Haha, no, copper oxidizes only outside to green. I was hoping for a matte brownish color.
    Maybe like color of this Tru-arc (classic), or the copper (with an ebony cap) in the second pic?

    Guild M-75 Aristocrat-23f9f94a-565f-4a9b-9ceb-08c8a7b6e227-jpgGuild M-75 Aristocrat-0e4b3289-bbb0-4fc8-925b-fdf77f70386c-jpg

  18. #17

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    Get some Birchwood Casey “Super Blue” or “Brass Black”.

    Both will work best if the copper is very very very clean. A super-fine grit sanding pad would be best.

    The Super Blue will give you more control over the final color but be tricker to use. The Brass Black will be slightly less finicky.

    You may get some odd results until you get the feel for it. Flaky black areas, or a mottled result are no big deal, just clean it off and try again. You will definitely get the feel for it.

    Use rubber gloves and do not add any to your beverage of choice.

    BZ

    EDIT: Easier to practice on a scrap of 1/2” copper pipe vs. working out the concept on your actual bridge. It is not hard at all, but will likely not work quite as you expect. You need to get the idea of using fresh juice on a clean section of rag (or paper towel) and not leaving it on there too long.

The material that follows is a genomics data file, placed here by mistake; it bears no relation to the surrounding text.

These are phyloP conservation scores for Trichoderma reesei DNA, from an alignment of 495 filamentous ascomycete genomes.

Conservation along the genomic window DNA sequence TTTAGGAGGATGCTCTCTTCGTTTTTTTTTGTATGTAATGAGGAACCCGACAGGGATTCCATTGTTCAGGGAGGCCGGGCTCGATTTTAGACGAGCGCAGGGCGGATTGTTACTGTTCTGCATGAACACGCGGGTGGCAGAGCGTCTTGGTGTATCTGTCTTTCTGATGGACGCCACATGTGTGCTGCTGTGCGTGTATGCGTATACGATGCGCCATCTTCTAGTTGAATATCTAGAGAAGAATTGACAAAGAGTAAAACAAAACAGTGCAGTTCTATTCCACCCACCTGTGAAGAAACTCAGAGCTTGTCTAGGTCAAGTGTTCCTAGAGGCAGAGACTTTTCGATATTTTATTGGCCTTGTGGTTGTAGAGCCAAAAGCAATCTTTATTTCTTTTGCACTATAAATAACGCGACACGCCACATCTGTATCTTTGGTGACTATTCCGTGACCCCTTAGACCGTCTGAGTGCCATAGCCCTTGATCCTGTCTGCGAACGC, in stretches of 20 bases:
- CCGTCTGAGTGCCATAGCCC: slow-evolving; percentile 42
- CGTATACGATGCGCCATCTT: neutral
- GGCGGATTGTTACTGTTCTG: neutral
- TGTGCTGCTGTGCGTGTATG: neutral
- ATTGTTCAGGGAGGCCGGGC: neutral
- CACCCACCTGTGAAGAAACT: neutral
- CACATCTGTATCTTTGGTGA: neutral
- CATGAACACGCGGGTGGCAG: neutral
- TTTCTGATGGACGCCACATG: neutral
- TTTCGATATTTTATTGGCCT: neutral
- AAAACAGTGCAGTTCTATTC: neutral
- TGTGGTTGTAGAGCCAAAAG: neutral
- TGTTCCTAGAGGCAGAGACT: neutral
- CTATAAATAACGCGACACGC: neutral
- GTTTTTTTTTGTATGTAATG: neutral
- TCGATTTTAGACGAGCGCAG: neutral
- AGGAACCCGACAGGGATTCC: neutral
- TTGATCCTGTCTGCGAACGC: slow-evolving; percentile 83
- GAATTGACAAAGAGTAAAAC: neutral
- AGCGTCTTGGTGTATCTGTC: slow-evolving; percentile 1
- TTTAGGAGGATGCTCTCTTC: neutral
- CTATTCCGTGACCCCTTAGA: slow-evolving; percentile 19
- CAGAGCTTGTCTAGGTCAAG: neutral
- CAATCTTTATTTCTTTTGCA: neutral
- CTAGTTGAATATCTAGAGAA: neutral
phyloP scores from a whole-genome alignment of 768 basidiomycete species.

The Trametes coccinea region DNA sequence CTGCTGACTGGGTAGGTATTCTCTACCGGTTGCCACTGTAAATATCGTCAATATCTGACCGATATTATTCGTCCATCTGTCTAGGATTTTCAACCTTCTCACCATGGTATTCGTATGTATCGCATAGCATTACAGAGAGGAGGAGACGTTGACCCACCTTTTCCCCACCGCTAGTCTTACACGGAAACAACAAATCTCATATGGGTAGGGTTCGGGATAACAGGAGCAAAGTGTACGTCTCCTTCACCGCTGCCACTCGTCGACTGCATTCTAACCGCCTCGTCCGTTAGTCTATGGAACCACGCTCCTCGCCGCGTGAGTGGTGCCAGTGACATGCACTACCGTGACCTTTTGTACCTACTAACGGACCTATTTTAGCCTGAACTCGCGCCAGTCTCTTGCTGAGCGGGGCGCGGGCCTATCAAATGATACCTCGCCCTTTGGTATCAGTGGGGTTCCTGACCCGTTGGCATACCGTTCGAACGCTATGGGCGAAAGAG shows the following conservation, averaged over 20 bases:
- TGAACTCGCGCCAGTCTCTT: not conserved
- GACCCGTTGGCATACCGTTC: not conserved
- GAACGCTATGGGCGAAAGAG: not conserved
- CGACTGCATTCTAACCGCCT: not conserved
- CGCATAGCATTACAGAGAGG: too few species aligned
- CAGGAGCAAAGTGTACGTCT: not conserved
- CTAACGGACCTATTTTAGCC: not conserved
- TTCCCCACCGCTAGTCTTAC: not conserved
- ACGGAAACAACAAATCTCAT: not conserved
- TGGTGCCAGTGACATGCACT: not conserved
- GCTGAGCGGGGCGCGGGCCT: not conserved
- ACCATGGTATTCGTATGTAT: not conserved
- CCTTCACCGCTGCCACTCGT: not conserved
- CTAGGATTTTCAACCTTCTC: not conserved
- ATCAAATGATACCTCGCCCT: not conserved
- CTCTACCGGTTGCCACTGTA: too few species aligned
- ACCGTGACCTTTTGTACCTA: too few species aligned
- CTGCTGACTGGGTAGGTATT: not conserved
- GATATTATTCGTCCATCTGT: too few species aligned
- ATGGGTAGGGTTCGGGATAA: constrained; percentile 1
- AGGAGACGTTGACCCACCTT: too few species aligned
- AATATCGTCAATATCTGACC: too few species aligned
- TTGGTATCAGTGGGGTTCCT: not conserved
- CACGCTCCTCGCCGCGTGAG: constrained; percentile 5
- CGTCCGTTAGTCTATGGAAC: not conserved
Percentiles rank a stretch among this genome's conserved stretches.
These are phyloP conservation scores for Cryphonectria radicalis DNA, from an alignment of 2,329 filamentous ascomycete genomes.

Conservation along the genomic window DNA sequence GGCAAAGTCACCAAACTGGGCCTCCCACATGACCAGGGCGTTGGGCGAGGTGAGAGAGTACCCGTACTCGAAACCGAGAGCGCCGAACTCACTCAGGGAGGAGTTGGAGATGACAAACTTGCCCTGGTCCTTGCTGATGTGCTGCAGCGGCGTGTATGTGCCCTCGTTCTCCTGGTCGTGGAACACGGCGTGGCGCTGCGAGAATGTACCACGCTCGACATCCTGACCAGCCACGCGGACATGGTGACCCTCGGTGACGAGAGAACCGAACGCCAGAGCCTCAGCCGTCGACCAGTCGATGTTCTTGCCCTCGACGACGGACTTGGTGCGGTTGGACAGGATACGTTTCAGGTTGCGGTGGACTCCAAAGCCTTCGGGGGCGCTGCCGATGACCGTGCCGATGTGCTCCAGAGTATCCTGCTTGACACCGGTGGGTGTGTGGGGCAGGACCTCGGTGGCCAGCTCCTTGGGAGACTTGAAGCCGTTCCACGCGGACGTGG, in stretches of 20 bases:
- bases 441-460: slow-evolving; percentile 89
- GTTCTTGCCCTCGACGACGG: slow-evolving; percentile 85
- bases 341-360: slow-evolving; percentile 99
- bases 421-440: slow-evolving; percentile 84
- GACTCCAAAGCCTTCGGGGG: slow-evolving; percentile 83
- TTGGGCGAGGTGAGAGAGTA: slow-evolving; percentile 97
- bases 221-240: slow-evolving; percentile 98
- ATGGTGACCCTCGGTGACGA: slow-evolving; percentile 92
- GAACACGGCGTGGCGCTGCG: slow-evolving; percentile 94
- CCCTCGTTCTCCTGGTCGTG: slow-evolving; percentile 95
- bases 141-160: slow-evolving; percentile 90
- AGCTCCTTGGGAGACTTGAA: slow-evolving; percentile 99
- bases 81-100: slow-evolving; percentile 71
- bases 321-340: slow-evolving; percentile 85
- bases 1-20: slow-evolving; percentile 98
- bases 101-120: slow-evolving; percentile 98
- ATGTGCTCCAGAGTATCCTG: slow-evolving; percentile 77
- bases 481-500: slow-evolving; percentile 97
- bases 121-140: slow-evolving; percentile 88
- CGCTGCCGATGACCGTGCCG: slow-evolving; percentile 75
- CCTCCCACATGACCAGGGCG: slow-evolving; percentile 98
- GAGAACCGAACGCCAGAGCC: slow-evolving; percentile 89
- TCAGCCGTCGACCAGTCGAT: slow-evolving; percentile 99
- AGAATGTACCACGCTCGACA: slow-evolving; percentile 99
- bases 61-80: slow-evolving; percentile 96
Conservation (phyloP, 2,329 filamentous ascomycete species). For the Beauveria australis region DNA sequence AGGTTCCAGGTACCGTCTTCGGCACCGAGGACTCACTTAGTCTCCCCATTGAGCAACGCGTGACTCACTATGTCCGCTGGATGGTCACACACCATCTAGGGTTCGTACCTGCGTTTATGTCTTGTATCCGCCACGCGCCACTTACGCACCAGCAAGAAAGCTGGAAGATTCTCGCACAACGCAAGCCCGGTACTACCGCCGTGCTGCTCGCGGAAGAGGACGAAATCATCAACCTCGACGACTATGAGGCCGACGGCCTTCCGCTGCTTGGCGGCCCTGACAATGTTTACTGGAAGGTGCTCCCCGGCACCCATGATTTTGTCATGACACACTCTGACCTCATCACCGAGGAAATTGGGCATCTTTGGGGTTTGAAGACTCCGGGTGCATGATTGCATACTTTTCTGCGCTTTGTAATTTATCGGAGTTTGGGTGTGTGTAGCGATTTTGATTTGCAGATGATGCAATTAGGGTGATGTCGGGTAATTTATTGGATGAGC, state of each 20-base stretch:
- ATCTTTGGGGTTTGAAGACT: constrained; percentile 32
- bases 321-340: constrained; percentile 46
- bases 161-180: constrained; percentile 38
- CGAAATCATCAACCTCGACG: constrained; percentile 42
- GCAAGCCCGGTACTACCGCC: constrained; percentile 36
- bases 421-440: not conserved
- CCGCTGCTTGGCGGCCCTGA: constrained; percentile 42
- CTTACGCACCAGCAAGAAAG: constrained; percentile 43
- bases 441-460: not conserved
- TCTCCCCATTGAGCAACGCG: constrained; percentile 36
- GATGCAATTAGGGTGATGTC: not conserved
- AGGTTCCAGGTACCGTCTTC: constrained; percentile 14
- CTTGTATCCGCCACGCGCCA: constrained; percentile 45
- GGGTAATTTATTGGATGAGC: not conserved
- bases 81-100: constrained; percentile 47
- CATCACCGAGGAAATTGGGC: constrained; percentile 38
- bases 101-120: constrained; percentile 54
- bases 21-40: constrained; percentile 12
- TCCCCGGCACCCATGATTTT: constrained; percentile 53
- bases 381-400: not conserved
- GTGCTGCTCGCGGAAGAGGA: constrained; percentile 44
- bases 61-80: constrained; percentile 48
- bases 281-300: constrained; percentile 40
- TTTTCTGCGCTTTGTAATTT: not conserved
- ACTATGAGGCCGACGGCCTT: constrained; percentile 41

Last edited by Bezoeker; 12-20-2020 at 08:33 PM.

  19. #18
    Quote Originally Posted by neatomic
    there are definite advantages to the aristocrat bridge design!...unlike the les paul, the bridge is not screwed into the body...this would have required guild to install a large wood block under the bridge area for support

    also the lack of a classic style floating wooden bridge base, allows for the neck angle to be shallower..which influences tone & playability..a very clever design from gulld

    cheers
    That‘s what I‘ve said- copying the Les Paul design for esthetical reasons, of course it‘s not possible to place threads for a TOM-Bridge into the top of the M-75.
    Why wouldn’t a wooden bridge base work?
    I don‘t see any correlation between neck angle and bridge base.

  20. #19
    Quote Originally Posted by Bezoeker
    Maybe like color of this Tru-arc (classic), or the copper (with an ebony cap) in the second pic?

    Guild M-75 Aristocrat-23f9f94a-565f-4a9b-9ceb-08c8a7b6e227-jpg
    ^ How long did it take to look like this?

  21. #20

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    Quote Originally Posted by Stefan Eff
    ^ How long did it take to look like this?
    About 15 seconds. But with cleaning the copper first, and leaving time for some mistakes, maybe 15 or 20 minutes for the whole effort.

    The coating is not very durable and will scratch if a string is dragged across it. But in practice, the effect is nice and it does not rub away as a result of casual handling or from playing.

    Cheap, relatively easy to do, can be touched up if needed, ages well.

  22. #21
    Guild M-75 Aristocrat-7c72e71c-5ed2-4e90-bea5-18c9aebccbcd-jpg
    (^ why‘s the pic on the side?)


    Installed the Bigsby Bridge today.
    It looks a lot nicer and much more „vintage correct“ compared to the copper Truarc.
    Intonation is nearly perfect, no difference to the Serpentune.
    Tone: